On February 25, the union parliament of Myanmar (formerly known as Burma) began debating bills to amend the military-drafted 2008 constitution, including a proposal from the military-allied Union Solidarity and Development Party (USDP) that could significantly redraw the constitutional balance of powers between the military and the parliamentary-elected president. Among the USDP’s package of amendments is a proposal to establish the decision-making procedure for the powerful National Defence and Security Council (NDSC). This proposal would give decision-making authority over the NDSC to the parliamentary-elected president, and associated proposals would potentially further shift power to the president.
The NDSC has been a source of ongoing tension between civilian and military leadership. Although the 2011-2015 USDP government regularly held NDSC meetings, the current NLD administration has never called a formal meeting, reportedly wary because the military controls six of the 11 constitutionally-specified NDSC members. The military and USDP have complained about the lack of NDSC meetings. The NLD has proposed a constitutional amendment for civilian council members to outnumber the military seven-to-five. The Shan National League for Democracy proposed reconfiguring membership to decrease military participation and add the executives of Myanmar’s constituent states. The Arakan National Party proposed eliminating the NDSC altogether.
—Eman Muhammad Rashwan, PhD. Candidate in the European Doctorate in Law & Economics (EDLE), Hamburg University, Germany; Assistant Lecturer of Public Law, Cairo University, Egypt.
In this weekly feature, I-CONnect publishes a curated reading list of
developments in public law. “Developments” may include a selection of
links to news, high court decisions, new or recent scholarly books and
articles, and blog posts from around the public law blogosphere.
The Indian Supreme Court delivered its decision in support of equaling women officers to
their male counterparts in the military by making them eligible for permanent
commissions, which qualifies them to serve as a full tenure.
Thailand’s Constitutional Court held that Article 301 of the country’s criminal code
penalizing abortion is unconstitutional. The Court asked the government to
amend the law within one calendar year.
The Constitutional Court of Thailand dissolved an upstart opposition party which challenged the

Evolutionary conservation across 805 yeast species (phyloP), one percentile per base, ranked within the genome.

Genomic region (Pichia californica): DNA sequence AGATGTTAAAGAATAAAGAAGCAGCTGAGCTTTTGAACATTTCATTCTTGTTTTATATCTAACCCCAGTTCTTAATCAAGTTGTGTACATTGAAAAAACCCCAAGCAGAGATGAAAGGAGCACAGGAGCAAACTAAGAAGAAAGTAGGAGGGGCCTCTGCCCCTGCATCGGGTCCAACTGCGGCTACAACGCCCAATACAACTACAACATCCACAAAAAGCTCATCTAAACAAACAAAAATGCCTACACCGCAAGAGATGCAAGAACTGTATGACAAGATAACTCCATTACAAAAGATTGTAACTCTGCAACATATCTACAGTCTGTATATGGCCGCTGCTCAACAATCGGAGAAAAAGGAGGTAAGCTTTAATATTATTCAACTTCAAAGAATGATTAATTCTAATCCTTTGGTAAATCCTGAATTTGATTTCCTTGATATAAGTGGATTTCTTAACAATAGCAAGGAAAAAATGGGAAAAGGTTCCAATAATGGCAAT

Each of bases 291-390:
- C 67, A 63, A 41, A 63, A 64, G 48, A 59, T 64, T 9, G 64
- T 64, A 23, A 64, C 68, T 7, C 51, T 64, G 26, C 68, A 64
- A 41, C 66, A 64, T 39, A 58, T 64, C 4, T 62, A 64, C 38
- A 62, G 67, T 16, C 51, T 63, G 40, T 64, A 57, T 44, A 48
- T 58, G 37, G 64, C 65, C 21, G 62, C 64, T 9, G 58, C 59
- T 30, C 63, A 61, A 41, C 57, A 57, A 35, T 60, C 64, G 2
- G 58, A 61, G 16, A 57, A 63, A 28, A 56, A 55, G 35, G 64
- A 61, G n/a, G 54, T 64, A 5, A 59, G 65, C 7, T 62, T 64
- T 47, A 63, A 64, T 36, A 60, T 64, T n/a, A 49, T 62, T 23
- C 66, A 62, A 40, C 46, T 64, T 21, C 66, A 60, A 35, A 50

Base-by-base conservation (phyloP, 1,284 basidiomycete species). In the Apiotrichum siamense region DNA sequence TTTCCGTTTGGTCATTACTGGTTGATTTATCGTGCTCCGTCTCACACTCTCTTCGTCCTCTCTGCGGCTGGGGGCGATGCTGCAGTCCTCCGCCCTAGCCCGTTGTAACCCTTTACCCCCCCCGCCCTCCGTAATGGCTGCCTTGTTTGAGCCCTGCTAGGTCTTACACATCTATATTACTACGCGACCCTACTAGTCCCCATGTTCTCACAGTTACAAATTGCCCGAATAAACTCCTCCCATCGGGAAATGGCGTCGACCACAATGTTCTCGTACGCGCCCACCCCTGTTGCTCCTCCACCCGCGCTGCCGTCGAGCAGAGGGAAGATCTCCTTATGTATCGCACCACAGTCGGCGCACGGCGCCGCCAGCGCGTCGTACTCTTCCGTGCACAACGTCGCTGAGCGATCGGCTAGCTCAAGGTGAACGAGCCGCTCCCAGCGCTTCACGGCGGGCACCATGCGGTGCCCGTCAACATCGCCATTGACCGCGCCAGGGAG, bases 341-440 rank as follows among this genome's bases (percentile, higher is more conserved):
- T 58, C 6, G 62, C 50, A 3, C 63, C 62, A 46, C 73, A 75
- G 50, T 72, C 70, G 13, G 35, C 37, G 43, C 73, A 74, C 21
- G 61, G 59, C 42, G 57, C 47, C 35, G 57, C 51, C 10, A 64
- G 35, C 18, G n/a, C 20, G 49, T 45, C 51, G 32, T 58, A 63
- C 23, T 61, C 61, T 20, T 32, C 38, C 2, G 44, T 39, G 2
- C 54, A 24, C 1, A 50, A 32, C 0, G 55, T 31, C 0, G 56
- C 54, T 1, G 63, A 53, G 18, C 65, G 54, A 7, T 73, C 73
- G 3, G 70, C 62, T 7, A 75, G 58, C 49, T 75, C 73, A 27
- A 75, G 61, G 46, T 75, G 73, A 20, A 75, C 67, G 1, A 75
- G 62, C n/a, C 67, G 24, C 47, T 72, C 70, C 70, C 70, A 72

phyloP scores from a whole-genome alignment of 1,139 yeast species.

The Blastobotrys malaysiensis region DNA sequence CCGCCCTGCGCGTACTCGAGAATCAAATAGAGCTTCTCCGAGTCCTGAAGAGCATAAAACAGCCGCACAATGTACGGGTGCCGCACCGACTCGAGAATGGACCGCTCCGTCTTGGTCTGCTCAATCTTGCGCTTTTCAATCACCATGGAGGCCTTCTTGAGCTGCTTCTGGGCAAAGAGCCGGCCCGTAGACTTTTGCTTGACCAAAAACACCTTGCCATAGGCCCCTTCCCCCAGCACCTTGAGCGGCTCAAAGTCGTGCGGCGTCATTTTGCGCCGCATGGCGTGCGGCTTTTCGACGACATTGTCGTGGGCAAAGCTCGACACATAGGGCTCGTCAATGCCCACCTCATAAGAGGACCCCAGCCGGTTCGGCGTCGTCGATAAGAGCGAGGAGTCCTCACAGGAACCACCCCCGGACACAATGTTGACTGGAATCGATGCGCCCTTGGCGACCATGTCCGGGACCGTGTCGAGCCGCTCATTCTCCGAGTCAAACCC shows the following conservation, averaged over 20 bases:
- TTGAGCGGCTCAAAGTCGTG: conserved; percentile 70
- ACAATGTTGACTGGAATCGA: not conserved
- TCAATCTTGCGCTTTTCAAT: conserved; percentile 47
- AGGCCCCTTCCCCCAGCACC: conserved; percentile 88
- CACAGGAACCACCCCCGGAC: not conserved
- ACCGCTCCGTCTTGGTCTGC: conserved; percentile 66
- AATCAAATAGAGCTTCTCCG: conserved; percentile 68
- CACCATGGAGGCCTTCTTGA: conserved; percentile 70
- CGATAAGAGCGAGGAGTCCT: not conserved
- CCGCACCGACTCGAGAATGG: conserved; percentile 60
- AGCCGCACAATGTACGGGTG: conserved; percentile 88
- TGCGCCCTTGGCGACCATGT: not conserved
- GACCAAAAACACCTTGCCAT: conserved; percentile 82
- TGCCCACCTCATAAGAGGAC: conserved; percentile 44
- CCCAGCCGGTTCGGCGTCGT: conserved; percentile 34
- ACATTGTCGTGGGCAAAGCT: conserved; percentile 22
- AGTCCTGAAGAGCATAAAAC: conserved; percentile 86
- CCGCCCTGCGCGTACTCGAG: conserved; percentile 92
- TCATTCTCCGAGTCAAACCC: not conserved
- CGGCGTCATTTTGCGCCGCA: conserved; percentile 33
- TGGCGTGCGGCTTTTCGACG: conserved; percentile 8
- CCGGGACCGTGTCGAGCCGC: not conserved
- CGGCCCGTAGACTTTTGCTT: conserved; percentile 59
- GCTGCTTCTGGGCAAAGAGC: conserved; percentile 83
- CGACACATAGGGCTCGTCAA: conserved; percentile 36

military establishment for taking an illegal loan from its billionaire founder.
The Supreme Court of Estonia ruled that Regulation No 99, of November 29, 2019, which stipulates
that the wastewater should be as pure as the water in water bodies is constitutional.
In the News
After more than four months after the election of the new parliament, the Tunisian president Kais Saied still struggles with the formation of the new government. The president announced that if the parliament rejects the currently proposed cabinet, he will dissolve the parliament and calls for early elections. On another note, the country has been witnessing a constitutional argument over the parliament authorities versus the current cabinet.
The Iraqi Prime Minister-designate Mohammed Tawfiq Allawi announced that he formed a cabinet of political independents and called the parliament to vote on it on February 24. The constitution gives him until March 2 to present a cabinet for parliamentary approval.
The autonomous Bougainville government in Papua New Guinea declared lately to amend its constitution to, among other issues, allow the president to serve for more than two terms. The Ombudsman Commission released a statement asking the government to follow the procedures of amending the constitution strictly.
The Indonesian government dismissed concerns over a proposed bill to give the president the power to revoke regional regulations. The economic minister said that the president would have this power only over the administrations bellow the central government.
Two new judges were appointed at the German Federal Court of Justice. The two judges are Jörn Fritsche and Mario von Häfen who were both judges at High Regional Courts.
Diego Muro and Ignacio Lago (eds.), The
Oxford Handbook of Spanish Politics (2020) (presenting a comparative, empirical analysis of Spanish politics,
including a chapter on the judicial politics and the Constitutional Court)
Università degli Studi di Milano invites applications for a conference on “Academic
Freedom under Pressure? New State and Social Challenges in a German-Italian
Comparison,” which will be held on September 24-25, 2020, at the University of
Milan under the sponsorship of the German Academic Exchange Service – DAAD.
Please note that accepted participants will be reimbursed for travelling and
The University of Texas Law School invites participants for its conference on “The Imperial
Presidency in the Twenty-First Century,” convened by professors Richard Albert
and Sanford Levinson. The conference will be held at Texas Law School in
Austin, on March 26-28, 2020.
The American University, Washington College of Law in
Washington DC, seeks an Assistant Director for its Marshall-Brennan
Constitutional Literacy Project.
The American Enterprise Institute (AEI) invites attendees, online and in persons, for its book event
hosting Keith Whittington to discuss his book “Repugnant Laws: Judicial Review